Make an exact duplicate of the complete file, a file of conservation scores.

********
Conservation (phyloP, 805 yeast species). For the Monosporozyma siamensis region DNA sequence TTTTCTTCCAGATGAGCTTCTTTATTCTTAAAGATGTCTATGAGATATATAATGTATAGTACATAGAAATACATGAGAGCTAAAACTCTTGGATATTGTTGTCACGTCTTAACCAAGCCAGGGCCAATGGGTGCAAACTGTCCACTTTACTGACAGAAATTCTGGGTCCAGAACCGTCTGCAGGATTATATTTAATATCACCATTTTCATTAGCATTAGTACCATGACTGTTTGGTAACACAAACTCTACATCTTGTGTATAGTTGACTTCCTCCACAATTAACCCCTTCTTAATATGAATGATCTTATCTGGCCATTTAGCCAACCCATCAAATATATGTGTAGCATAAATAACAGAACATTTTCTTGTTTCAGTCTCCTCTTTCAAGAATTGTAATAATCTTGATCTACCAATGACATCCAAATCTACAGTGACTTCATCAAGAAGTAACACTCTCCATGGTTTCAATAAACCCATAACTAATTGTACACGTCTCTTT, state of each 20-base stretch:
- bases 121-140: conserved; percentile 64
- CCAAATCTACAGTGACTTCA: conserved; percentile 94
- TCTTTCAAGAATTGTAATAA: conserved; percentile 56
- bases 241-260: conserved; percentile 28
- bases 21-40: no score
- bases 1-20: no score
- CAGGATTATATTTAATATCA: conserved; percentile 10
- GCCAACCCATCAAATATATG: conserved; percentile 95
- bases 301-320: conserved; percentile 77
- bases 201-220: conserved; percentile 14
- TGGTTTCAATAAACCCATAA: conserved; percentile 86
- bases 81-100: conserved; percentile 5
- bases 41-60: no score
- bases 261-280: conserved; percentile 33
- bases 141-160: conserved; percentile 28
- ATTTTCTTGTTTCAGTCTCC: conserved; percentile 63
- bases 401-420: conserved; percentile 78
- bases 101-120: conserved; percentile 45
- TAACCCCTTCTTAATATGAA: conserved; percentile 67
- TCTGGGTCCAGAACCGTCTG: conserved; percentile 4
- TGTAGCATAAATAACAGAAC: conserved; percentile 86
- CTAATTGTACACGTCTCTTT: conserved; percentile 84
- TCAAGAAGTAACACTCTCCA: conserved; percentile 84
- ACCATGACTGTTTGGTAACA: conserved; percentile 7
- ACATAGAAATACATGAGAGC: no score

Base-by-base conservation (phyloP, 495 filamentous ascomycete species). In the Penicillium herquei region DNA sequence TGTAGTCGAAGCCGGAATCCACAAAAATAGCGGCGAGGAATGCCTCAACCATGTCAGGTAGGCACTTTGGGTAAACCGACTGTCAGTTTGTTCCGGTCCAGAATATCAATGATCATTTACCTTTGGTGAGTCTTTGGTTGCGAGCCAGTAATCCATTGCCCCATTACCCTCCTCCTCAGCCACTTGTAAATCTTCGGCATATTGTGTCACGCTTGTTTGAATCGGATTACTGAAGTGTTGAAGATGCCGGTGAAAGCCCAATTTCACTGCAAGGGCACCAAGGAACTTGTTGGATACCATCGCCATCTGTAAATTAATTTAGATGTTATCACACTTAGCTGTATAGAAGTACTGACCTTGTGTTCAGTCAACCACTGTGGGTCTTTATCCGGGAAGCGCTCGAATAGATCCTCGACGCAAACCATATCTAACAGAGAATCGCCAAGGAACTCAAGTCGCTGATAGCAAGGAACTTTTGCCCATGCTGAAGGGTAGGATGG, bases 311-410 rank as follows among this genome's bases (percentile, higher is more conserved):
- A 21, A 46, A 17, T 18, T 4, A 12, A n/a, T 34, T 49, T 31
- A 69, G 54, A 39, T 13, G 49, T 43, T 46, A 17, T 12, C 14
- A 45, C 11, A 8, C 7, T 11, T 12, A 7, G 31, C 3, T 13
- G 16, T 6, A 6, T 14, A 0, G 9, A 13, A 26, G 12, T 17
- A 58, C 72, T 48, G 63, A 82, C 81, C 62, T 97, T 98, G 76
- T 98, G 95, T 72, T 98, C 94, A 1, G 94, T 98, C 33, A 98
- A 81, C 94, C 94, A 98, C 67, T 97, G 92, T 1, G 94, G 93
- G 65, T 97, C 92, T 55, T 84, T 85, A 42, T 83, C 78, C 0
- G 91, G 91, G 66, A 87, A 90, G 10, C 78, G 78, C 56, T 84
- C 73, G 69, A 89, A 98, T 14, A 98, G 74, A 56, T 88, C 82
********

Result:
Conservation (phyloP, 805 yeast species). For the Monosporozyma siamensis region DNA sequence TTTTCTTCCAGATGAGCTTCTTTATTCTTAAAGATGTCTATGAGATATATAATGTATAGTACATAGAAATACATGAGAGCTAAAACTCTTGGATATTGTTGTCACGTCTTAACCAAGCCAGGGCCAATGGGTGCAAACTGTCCACTTTACTGACAGAAATTCTGGGTCCAGAACCGTCTGCAGGATTATATTTAATATCACCATTTTCATTAGCATTAGTACCATGACTGTTTGGTAACACAAACTCTACATCTTGTGTATAGTTGACTTCCTCCACAATTAACCCCTTCTTAATATGAATGATCTTATCTGGCCATTTAGCCAACCCATCAAATATATGTGTAGCATAAATAACAGAACATTTTCTTGTTTCAGTCTCCTCTTTCAAGAATTGTAATAATCTTGATCTACCAATGACATCCAAATCTACAGTGACTTCATCAAGAAGTAACACTCTCCATGGTTTCAATAAACCCATAACTAATTGTACACGTCTCTTT, state of each 20-base stretch:
- bases 121-140: conserved; percentile 64
- CCAAATCTACAGTGACTTCA: conserved; percentile 94
- TCTTTCAAGAATTGTAATAA: conserved; percentile 56
- bases 241-260: conserved; percentile 28
- bases 21-40: no score
- bases 1-20: no score
- CAGGATTATATTTAATATCA: conserved; percentile 10
- GCCAACCCATCAAATATATG: conserved; percentile 95
- bases 301-320: conserved; percentile 77
- bases 201-220: conserved; percentile 14
- TGGTTTCAATAAACCCATAA: conserved; percentile 86
- bases 81-100: conserved; percentile 5
- bases 41-60: no score
- bases 261-280: conserved; percentile 33
- bases 141-160: conserved; percentile 28
- ATTTTCTTGTTTCAGTCTCC: conserved; percentile 63
- bases 401-420: conserved; percentile 78
- bases 101-120: conserved; percentile 45
- TAACCCCTTCTTAATATGAA: conserved; percentile 67
- TCTGGGTCCAGAACCGTCTG: conserved; percentile 4
- TGTAGCATAAATAACAGAAC: conserved; percentile 86
- CTAATTGTACACGTCTCTTT: conserved; percentile 84
- TCAAGAAGTAACACTCTCCA: conserved; percentile 84
- ACCATGACTGTTTGGTAACA: conserved; percentile 7
- ACATAGAAATACATGAGAGC: no score

Base-by-base conservation (phyloP, 495 filamentous ascomycete species). In the Penicillium herquei region DNA sequence TGTAGTCGAAGCCGGAATCCACAAAAATAGCGGCGAGGAATGCCTCAACCATGTCAGGTAGGCACTTTGGGTAAACCGACTGTCAGTTTGTTCCGGTCCAGAATATCAATGATCATTTACCTTTGGTGAGTCTTTGGTTGCGAGCCAGTAATCCATTGCCCCATTACCCTCCTCCTCAGCCACTTGTAAATCTTCGGCATATTGTGTCACGCTTGTTTGAATCGGATTACTGAAGTGTTGAAGATGCCGGTGAAAGCCCAATTTCACTGCAAGGGCACCAAGGAACTTGTTGGATACCATCGCCATCTGTAAATTAATTTAGATGTTATCACACTTAGCTGTATAGAAGTACTGACCTTGTGTTCAGTCAACCACTGTGGGTCTTTATCCGGGAAGCGCTCGAATAGATCCTCGACGCAAACCATATCTAACAGAGAATCGCCAAGGAACTCAAGTCGCTGATAGCAAGGAACTTTTGCCCATGCTGAAGGGTAGGATGG, bases 311-410 rank as follows among this genome's bases (percentile, higher is more conserved):
- A 21, A 46, A 17, T 18, T 4, A 12, A n/a, T 34, T 49, T 31
- A 69, G 54, A 39, T 13, G 49, T 43, T 46, A 17, T 12, C 14
- A 45, C 11, A 8, C 7, T 11, T 12, A 7, G 31, C 3, T 13
- G 16, T 6, A 6, T 14, A 0, G 9, A 13, A 26, G 12, T 17
- A 58, C 72, T 48, G 63, A 82, C 81, C 62, T 97, T 98, G 76
- T 98, G 95, T 72, T 98, C 94, A 1, G 94, T 98, C 33, A 98
- A 81, C 94, C 94, A 98, C 67, T 97, G 92, T 1, G 94, G 93
- G 65, T 97, C 92, T 55, T 84, T 85, A 42, T 83, C 78, C 0
- G 91, G 91, G 66, A 87, A 90, G 10, C 78, G 78, C 56, T 84
- C 73, G 69, A 89, A 98, T 14, A 98, G 74, A 56, T 88, C 82